Poverty stricken Indians are paying a heavy price for the use of pesticides in farming.
Centre for Sustainable Agriculture (India)
Pesticide Action Network (PAN) Asia and the Pacific
Coalition against Bayer Dangers (Germany)
pesticide residues in soft drinks / poisoning of agricultural workers:
Industry urged to pull dangerous pesticides from Indian market
As Indian regulators, media and the public debate about a report on excessive levels of pesticide residues in Coke and Pepsi amongst other soft drinks, attention is not being paid to the real problem that is killing scores of Indians each year - that of deadly pesticides being used in agriculture on a variety of crops. Poverty stricken Indians are paying a heavy price for the use of pesticides in farming. Therefore the India-based Centre for Sustainable Agriculture, Pesticide Action Network (PAN) Asia and the Pacific, and the German Coalition against Bayer Dangers urge pesticide producers to withdraw all highly toxic pesticides from the Indian market.
Kavitha Kuruganti from the Centre for Sustainable Agriculture (CSA): “Many of these extremely dangerous pesticides are products of multinational companies like Bayer, DuPont and Syngenta which have stopped producing and marketing such pesticides in the developed world long ago. However, they maintain double standards on people in India. Here, they produce and market these pesticides aggressively.” The CSA has documented dozens of cases of poisonings, many of them fatal. “For instance Bayer´s pesticide Hinosan (active ingredient Edifenfos) is involved in such poisonings we documented”, continues Kuruganti.
“PAN AP in collaboration with partners in India and other countries in Asia, have documented how Class 1 pesticides, as well as those erroneously considered ‘less harmful’ such as endosulfan and paraquat (Class II) continue to poison millions of workers and farmers across Asia!”, asserts PAN Executive Director, Sarojeni V. Rengam. “It is an unmitigated tragedy that Class 1 pesticides, as well as paraquat and endosulfan—which are extremely hazardous under conditions of use in the South—are still so widely used. We call on the world’s largest producers of endosulfan, which is Bayer, and paraquat, namely Syngenta, to stop production of these deadly pesticides immediately!”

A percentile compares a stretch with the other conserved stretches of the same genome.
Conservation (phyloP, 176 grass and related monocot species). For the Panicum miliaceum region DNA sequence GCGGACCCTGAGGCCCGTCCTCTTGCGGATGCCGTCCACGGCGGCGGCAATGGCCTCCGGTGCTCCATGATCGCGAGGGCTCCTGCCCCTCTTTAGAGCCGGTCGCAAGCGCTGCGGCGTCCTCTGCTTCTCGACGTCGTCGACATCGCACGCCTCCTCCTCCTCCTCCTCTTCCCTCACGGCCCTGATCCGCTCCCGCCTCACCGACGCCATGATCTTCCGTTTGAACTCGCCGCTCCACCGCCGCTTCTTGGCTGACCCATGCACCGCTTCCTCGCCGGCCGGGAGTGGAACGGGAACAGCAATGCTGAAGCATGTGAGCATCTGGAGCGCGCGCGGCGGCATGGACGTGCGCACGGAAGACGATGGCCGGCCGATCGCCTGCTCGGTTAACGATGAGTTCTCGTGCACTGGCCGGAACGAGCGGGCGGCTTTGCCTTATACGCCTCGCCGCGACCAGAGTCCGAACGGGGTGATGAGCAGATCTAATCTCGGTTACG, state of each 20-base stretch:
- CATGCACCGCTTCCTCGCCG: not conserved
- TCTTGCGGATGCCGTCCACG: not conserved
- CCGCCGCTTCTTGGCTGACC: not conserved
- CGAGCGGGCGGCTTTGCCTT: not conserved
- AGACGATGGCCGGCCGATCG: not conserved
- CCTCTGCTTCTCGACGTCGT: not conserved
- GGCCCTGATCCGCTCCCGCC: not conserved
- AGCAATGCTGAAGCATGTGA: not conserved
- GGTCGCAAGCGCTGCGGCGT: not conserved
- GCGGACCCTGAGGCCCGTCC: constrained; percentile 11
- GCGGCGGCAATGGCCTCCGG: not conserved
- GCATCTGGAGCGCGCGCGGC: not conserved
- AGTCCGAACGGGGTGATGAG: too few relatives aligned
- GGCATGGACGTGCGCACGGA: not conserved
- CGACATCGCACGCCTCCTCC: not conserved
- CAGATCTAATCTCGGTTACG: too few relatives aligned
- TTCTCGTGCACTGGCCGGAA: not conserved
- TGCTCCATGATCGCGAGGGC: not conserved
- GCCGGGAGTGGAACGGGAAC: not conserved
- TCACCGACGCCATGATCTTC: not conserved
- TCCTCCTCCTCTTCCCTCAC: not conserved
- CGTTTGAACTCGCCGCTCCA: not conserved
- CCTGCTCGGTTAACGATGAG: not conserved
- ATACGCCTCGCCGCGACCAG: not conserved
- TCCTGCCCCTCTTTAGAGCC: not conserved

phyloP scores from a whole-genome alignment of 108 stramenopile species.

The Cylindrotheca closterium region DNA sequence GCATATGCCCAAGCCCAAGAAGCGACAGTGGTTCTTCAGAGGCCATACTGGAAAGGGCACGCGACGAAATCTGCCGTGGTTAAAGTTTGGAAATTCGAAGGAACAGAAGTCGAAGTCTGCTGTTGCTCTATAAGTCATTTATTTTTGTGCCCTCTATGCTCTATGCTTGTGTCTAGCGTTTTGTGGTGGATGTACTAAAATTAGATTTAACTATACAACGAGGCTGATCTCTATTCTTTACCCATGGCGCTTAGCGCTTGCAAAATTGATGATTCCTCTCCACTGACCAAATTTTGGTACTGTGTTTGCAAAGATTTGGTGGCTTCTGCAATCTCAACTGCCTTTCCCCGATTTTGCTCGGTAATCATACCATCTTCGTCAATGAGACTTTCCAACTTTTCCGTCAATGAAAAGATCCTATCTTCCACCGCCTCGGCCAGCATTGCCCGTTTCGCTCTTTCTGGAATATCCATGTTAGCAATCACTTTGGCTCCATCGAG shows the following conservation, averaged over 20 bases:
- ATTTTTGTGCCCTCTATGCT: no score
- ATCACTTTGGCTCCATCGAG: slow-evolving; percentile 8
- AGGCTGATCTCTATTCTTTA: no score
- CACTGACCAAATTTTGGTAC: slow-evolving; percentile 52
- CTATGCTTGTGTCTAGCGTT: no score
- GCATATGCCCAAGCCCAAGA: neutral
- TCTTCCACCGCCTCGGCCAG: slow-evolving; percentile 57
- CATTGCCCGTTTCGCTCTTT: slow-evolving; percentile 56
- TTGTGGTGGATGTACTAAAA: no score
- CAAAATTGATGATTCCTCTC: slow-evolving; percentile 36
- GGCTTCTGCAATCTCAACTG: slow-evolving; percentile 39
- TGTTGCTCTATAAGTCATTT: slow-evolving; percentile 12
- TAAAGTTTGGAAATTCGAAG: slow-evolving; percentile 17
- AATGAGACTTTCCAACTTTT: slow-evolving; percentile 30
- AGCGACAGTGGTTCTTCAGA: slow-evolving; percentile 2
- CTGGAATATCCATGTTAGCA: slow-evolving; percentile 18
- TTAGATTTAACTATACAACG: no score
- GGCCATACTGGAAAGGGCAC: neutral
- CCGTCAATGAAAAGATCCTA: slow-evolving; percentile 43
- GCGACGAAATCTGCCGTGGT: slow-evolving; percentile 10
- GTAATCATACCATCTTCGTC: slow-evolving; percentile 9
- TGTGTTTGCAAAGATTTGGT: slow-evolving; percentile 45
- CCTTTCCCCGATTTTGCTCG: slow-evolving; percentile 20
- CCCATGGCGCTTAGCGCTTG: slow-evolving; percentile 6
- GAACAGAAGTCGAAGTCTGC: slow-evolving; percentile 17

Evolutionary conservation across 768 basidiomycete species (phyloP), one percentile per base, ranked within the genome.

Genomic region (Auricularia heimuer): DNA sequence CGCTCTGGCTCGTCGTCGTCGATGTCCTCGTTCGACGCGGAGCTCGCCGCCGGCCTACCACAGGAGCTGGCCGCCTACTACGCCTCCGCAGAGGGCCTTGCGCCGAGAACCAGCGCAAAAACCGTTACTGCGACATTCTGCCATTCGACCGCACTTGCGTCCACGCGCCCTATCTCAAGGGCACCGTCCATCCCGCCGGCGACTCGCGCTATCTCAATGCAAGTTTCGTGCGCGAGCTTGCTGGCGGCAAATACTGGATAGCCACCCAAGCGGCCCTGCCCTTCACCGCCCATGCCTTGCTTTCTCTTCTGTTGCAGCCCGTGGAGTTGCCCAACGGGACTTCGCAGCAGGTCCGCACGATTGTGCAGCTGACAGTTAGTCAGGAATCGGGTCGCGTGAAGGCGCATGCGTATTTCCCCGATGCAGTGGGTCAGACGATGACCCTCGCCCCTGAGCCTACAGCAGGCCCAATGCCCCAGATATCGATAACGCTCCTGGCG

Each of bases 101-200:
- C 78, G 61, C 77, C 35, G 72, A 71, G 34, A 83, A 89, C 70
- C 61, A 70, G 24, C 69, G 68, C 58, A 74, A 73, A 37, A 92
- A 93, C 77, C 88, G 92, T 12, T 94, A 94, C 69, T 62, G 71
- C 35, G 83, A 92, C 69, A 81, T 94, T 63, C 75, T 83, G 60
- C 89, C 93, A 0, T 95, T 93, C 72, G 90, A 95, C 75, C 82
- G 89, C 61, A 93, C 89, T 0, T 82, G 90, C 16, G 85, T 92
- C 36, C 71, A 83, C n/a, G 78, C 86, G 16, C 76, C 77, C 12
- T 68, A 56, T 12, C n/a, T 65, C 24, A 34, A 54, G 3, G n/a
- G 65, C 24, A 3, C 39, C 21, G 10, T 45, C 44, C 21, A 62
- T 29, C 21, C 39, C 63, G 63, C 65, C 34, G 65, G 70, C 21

Bayer CropScience is the market leader for pesticides in India. In many parts of the world the company sells pesticides in WHO Class Ia (extremely hazardous) and Ib (highly hazardous) like Thiodicarb, Disulfoton, Parathion, Fenamiphos, Azinphos-methyl, Methamidophos and Oxydemeton Methyl. Philipp Mimkes from the Coalition against Bayer Dangers, which has been monitoring the corporation for more than 25 years: “In 1996 Bayer promised to replace all WHO Class I pesticides with products of less toxicity. The company evidently failed to keep its promise. Bayer products containing these extremely dangerous ingredients are still on the market. As a result thousands of agricultural workers across the world are poisoned year after year.”
In a statement issued by Bayer in Germany, the company acknowledged that it sells Class I product Hostathion (ingredient: Triazophos) in addition to Thiodan (Endosulfan) in India. However Bayer´s Indian website lists several more Class I substances like Larvin (Thiodicarb), Metasystox (Oxidemeton Methyl), Tamaron (Methamidophos) and Folidol (Parathion Methyl).
The Centre for Sustainable Agriculture, PAN Asia and the Pacific and the Coalition against Bayer Dangers state that a safe use of pesticides is not possible in India specifically, and the South in general, because of poverty, illiteracy and other social conditions as well as tropical climatic conditions which do not permit the wearing of protective gear, or institute other protective measures. The groups criticise the industry´s marketing strategies which give pesticides an image of being “safe”. They also recall the FAO code of conduct, to which India is a signatory and which has also been endorsed by the pesticides industry, which recommends that Class I and Class II pesticides should not be used in developing countries.
Having initiated a large programme of Non Pesticidal Management of crops successfully with farmers in over 180 thousand acres in the state of Andhra Pradesh, Centre for Sustainable Agriculture questions the need for pesticides in agriculture. Therefore the Indian government is urged to ban aggressive marketing of pesticides, to express the acknowledgement that these products are essentially poisons and to ensure that the industry is made liable for their products, including compensation, medical care and economic rehabilitation for all victims.
For more information:
Kavitha Kuruganti, Centre for Sustainable Agriculture: email@example.com
Sarojeni V. Rengam, Pesticide Action Network (PAN) Asia and the Pacific, firstname.lastname@example.org; email@example.com
Philipp Mimkes, Coalition against Bayer Dangers: CBGnetwork@aol.com , www.CBGnetwork.org